How to Change Your Boss’s Mind Without Losing Your Job

Here’s a great article from SitePoint

Your boss is about to do something stupid.

You know the routine. They make a terrible decision that ends up costing the company money. When they realize they’ve dug themselves into a deep hole, they’re upset, blaming you or your co-workers.

“Why didn’t anyone tell me?”

It’s a catch-22 many developers find themselves in on a routine basis. Their boss makes an unrealistic request then reacts negatively when you’re unable to deliver the results they want.

What’s wrong with them?

Your boss needs you to change their mind

Good decision-making is incredibly difficult.

It doesn’t matter what your boss has on their plate, their job is a difficult one. At any given time, they’re spinning and balancing multiple plates:

  • They’re working with legal to address contract or project-level disputes.
  • They need HR’s help to deal with the developer on your team that’s lazy and killing morale.
  • Directors and executives are hammering, demanding that they produce results they know are impossible.
  • They’ve been pushed into a management role they’re unqualified for and disinterested in.
  • The majority of their developers are fighting each other for the same opportunities.
  • You don’t know it, but their budget was slashed by half; executives are demanding more work for less.

There’s a very good chance your manager is discouraged, overwhelmed, and backed into a corner. Many managers don’t have the knowledge, resources, or support they need to do their jobs well.

This isn’t my problem.

Ah, but it is. Your boss is looking for an employee who’s willing to help carry their burdens for them.

So what?

When you gain the ability to change your boss’s mind, you also provide your manager, employer, and yourself with the ability to:

  • avoid serious problems that eventually lead to layoffs or firings (such as projects that are inefficient, overbudget, bloated, or filled with poor quality code)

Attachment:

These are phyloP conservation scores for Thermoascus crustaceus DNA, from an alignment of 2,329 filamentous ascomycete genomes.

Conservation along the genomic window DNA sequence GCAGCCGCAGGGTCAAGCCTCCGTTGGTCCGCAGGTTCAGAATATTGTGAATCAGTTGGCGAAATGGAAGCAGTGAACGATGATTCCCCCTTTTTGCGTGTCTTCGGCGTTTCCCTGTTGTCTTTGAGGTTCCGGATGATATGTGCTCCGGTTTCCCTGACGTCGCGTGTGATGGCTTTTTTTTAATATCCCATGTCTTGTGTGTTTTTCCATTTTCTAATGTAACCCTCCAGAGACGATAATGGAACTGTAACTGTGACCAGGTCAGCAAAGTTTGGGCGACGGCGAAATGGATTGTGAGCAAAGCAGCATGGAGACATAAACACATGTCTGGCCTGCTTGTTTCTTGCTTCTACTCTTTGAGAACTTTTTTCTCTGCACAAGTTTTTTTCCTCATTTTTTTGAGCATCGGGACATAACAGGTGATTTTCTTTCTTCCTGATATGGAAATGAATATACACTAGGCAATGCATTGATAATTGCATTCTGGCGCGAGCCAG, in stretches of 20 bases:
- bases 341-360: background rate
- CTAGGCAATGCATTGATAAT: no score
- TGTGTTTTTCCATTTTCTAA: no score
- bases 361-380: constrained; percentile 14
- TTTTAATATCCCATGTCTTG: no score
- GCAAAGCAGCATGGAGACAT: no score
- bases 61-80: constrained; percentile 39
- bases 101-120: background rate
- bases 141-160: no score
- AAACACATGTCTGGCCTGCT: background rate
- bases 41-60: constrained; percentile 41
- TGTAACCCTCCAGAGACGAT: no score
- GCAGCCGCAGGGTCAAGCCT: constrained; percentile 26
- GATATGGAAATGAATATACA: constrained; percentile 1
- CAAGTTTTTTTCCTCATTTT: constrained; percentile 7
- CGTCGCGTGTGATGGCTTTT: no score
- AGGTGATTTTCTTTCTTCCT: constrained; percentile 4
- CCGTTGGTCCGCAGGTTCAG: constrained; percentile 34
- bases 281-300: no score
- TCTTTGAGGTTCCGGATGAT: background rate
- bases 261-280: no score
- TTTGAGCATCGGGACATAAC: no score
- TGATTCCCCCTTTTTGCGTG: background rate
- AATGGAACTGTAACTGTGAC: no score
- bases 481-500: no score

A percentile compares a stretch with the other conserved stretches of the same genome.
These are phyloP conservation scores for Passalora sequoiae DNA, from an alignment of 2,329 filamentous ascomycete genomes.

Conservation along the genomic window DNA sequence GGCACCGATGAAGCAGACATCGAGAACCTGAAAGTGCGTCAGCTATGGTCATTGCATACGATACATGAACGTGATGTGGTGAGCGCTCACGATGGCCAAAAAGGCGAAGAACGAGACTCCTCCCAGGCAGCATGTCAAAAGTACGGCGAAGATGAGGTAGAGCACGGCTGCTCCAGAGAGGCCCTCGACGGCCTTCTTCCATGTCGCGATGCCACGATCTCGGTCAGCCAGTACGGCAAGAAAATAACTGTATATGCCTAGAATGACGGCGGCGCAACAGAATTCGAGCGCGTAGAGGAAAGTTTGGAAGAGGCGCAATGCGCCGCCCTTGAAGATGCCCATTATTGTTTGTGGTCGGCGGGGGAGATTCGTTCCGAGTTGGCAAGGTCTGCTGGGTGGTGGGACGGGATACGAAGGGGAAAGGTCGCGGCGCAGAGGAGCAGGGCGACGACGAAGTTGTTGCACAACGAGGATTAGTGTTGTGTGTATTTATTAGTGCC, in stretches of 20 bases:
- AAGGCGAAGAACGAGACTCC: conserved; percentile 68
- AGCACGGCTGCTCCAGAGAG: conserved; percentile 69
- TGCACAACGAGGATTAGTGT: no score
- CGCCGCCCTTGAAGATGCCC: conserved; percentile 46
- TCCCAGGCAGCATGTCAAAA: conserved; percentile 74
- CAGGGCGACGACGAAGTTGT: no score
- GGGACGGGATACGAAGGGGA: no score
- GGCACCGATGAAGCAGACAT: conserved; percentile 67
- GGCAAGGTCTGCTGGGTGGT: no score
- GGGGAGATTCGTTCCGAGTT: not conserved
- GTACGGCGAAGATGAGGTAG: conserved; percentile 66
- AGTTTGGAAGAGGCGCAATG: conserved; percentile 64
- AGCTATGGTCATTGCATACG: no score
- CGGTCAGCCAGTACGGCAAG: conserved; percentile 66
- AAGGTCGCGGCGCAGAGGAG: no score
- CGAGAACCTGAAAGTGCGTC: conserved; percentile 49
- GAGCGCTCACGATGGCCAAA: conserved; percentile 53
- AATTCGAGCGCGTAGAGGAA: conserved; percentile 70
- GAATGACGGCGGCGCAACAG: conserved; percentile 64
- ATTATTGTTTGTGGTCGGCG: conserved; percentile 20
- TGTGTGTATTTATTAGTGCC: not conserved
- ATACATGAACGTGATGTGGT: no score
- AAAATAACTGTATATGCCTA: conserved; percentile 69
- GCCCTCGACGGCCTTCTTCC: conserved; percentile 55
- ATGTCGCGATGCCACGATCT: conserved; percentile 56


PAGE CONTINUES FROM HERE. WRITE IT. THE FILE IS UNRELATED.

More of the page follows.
• generate more revenue for your company (important when you’re looking for a raise)
  • find cost-effective, more efficient ways to solve complex problems
  • properly evaluate opportunities as they appear — meaning you’re aware of upcoming opportunities before the rest of your co-workers or teammates
  • create a work environment where you’re surrounded by allies who are willing to go out of their way to help you.

But it’s a risk.

If you go out of your way to help your boss or manager, and you do it wrong, it could blow up in your face. Besides, you’re just a developer. What are you supposed to do to help your manager?

Why go to the trouble of changing your boss’s mind?

This is how elite developers are made.

When I use the term “elite”, I’m referring to the top one to ten percent of developers in a given industry or profession. These developers receive a string of benefits other developers don’t:

  • they’re paid far more than most developers
  • they win coveted jobs and promotions in the face of intense competition
  • customers and employers wait/fight for the chance to work with them
  • they win promotions before they’re publicly available
  • they receive special perks and rewards most developers are unable to get
  • co-workers, publishers, and thought leaders seek out their knowledge, attracting more rewards
  • they can wield a greater degree of control
  • customers and employers trust them at the start of the relationship
  • customers and employers are willing to pay for their equipment, growth, and development

So what do these elite developers know that most developers don’t?

It’s not about the work.

What does that mean? Elite developers are focused on very different things:

  1. The value they provide
  2. The people they serve

Most developers focus on the work, getting better at their craft, increasing their knowledge, producing higher quality work.

Elite developers do this too.

But they understand that being great (not just good) at your job is an entry-level requirement. This is the part most developers miss; they naturally assume that being a great developer is all it takes to improve your career prospects.